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FLASH AND the Temps, the rock band fronted by Dwyane Wade, doesn't go on tour, preferring to perform exclusively in his rec room. The Temps consist of whichever of Wade's relatives and friends happens to grab the Guitar Hero World Tour video game instruments first. They always leave one for Wade, a.k.a. Flash, the Miami Heat's spectacular shooting guard who earned the nickname more for the way he dashes past defenders on the court than for the way his fingers fly on the frets. Even though he admits he's no virtual-reality virtuoso, Wade is the band's lead guitarist—and bass player, and drummer, and lead singer. "I move around depending on the song," he says. "I like to do it all."
For that, the Heat is exceedingly grateful, because with a group of youngsters surrounding him—call this team Flash and the Tots—Wade has no choice but to be an all-purpose superstar. "I would say he's doing a little bit of everything this year, but that would be wrong," says Orlando Magic coach Stan Van Gundy. "He's doing a lot of everything." That includes leading the league in scoring (29.0 points per game at week's end), mentoring nearly half of his teammates, helping rookie coach Erik Spoelstra find his footing and playing the kind of shot-blocking defense rarely seen from a 6'4" guard.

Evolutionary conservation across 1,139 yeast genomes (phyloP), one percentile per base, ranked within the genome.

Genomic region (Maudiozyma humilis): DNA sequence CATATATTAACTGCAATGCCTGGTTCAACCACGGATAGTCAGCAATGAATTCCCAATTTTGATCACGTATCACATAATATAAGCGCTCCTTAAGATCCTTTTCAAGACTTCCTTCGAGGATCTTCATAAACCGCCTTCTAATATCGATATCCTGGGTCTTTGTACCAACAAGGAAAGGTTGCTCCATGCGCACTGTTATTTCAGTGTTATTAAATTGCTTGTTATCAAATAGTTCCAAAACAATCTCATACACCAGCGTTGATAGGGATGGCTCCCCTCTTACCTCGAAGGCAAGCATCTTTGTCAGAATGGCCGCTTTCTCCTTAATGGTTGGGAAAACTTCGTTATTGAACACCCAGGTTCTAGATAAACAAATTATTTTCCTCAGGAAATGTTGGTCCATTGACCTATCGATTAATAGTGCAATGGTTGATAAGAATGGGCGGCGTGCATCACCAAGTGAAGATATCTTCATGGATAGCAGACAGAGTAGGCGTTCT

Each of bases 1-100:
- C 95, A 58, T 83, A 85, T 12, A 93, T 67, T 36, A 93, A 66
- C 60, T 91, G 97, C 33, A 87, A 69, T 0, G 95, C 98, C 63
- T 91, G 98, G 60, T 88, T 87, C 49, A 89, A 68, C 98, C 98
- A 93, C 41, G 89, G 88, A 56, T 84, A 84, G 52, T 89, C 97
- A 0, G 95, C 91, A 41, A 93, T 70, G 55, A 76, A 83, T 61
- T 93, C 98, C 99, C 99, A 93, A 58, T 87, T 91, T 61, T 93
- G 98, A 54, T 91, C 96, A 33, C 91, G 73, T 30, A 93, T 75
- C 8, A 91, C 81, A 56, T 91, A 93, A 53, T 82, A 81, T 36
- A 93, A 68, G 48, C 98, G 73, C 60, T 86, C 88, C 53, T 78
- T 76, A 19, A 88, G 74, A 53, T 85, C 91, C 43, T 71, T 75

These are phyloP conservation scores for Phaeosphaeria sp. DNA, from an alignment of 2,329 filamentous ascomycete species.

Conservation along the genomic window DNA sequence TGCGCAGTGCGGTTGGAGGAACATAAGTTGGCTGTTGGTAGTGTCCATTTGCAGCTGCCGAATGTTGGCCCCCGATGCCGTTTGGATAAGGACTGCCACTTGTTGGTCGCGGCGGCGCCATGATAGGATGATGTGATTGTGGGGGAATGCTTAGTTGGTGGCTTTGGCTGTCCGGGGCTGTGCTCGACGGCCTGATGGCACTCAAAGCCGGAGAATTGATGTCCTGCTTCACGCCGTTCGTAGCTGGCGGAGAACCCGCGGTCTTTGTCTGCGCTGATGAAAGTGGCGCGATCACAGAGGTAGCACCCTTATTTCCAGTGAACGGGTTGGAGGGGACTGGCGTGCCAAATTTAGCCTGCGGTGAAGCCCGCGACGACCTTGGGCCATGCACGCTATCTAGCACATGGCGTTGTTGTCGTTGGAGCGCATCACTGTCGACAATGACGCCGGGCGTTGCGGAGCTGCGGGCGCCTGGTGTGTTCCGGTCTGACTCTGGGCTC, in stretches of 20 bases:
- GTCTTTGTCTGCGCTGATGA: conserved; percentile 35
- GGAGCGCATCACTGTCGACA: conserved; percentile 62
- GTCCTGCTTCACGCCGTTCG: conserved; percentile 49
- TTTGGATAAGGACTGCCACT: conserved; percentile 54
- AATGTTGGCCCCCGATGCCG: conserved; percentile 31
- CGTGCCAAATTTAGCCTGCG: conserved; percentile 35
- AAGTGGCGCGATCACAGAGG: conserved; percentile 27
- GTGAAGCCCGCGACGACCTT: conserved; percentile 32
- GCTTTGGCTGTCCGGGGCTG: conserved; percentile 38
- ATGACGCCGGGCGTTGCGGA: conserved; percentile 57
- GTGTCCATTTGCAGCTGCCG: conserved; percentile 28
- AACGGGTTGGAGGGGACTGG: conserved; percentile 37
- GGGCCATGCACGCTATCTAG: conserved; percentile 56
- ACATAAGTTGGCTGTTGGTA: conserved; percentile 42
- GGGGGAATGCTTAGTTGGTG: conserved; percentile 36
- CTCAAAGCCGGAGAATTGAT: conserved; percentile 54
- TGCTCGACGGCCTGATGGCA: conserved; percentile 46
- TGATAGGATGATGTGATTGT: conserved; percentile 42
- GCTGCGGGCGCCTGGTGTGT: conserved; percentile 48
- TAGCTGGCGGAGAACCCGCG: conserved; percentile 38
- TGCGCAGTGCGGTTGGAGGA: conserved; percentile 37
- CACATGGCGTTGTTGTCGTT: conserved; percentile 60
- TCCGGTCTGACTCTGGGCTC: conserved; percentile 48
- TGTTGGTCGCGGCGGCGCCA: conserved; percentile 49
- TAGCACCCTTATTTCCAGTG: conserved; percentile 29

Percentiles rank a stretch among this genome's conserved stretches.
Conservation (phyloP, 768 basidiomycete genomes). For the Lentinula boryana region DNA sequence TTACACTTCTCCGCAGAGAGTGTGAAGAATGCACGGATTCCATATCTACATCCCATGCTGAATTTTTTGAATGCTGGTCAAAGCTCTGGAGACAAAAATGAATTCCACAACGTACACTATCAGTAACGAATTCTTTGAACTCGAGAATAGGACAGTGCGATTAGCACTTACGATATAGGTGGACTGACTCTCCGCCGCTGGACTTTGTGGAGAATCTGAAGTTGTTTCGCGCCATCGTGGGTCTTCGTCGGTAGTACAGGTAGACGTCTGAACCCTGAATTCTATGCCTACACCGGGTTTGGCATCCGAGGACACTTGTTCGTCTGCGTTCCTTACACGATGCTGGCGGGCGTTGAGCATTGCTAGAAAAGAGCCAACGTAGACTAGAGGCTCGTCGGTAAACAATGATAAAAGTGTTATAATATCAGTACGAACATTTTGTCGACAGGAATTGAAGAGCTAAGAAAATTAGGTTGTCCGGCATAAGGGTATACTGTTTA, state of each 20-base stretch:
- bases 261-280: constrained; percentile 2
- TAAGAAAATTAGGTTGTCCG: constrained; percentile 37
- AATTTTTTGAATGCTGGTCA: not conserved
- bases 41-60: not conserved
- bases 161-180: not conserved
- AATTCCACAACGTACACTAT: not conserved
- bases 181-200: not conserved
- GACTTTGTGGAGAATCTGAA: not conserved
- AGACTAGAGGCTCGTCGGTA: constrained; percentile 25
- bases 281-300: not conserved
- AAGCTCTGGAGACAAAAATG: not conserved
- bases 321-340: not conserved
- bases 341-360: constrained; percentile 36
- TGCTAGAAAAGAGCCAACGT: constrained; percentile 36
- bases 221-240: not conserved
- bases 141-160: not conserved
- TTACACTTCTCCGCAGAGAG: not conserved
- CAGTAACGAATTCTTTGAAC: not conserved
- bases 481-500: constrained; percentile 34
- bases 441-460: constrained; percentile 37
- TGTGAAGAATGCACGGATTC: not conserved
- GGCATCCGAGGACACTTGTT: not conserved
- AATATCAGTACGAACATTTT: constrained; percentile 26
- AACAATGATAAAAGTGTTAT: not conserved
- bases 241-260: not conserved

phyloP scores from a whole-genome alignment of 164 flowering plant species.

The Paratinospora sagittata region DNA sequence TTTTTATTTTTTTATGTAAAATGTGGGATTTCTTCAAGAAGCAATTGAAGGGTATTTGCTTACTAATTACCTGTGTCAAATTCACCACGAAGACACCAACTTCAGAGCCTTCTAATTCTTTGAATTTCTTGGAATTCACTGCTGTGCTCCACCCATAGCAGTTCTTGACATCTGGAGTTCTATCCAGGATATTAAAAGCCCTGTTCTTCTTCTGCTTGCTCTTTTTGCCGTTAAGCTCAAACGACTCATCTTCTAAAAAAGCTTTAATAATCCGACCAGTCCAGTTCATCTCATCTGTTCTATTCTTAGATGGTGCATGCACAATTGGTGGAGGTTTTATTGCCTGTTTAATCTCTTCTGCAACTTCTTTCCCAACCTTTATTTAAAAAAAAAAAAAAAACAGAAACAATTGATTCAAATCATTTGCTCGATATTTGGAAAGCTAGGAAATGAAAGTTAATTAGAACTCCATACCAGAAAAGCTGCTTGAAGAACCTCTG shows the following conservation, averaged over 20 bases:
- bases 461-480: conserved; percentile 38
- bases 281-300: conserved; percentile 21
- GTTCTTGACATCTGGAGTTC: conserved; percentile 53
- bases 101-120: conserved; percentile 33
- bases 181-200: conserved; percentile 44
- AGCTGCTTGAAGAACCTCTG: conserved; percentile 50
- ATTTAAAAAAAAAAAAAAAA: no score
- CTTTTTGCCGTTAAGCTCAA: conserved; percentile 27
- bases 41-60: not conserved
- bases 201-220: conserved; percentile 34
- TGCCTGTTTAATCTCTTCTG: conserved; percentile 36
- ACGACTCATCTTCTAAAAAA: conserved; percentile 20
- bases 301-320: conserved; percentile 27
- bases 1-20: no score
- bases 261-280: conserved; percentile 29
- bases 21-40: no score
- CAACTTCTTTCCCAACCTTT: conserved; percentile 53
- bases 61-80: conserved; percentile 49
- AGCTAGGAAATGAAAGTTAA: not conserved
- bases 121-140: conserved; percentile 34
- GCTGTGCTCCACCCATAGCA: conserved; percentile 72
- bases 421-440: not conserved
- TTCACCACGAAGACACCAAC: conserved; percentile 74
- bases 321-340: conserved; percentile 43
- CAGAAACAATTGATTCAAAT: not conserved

It has so far been the finest all-around season of Wade's six-year career—he's averaging career highs in points, steals (2.3) and blocks (1.6)—no small accomplishment considering that he already owns a Finals MVP award from the Heat's championship year in 2006. He has made such an all-encompassing impact that at 19--17 through Sunday, the Heat has already won more games than it did in all of last season, when it finished 15--67 and Wade, not coincidentally, was a shell of his usual self due to injuries. While his fellow hoops luminaries and Olympics buddies Kobe Bryant and LeBron James lead their teams on a title chase, Wade's performance in lifting Miami to respectability with far less established talent around him has been just as impressive, if somewhat less noticed. "You always want to be better than you were the year before, and this is the first time in a while that I've felt that way," he says. "I think this is the best I've been, in terms of all the ways I can contribute to help the team win."
A case in point was last Friday night, when James propelled the Cleveland Cavaliers past the Boston Celtics 98--83, scoring 38 points in a matchup of the Eastern Conference's best teams. That performance drew considerably more headlines than Wade's brilliant and exhausting effort hours later in Sacramento, where he had 41 points and seven assists and played all but five minutes of the Heat's 119--115 overtime victory over the Kings. "I'd like to be up there in the standings with LeBron, Kobe and those guys, playing for home court advantage, thinking about the Finals," he says. "You think about the veteran team we had here two years ago, and you'd like to play with a team like that your whole career. But it's not scripted that way, so I embrace the team that we have, I embrace the energy that these young guys bring every day, even though it's a different kind of challenge than what I'm used to."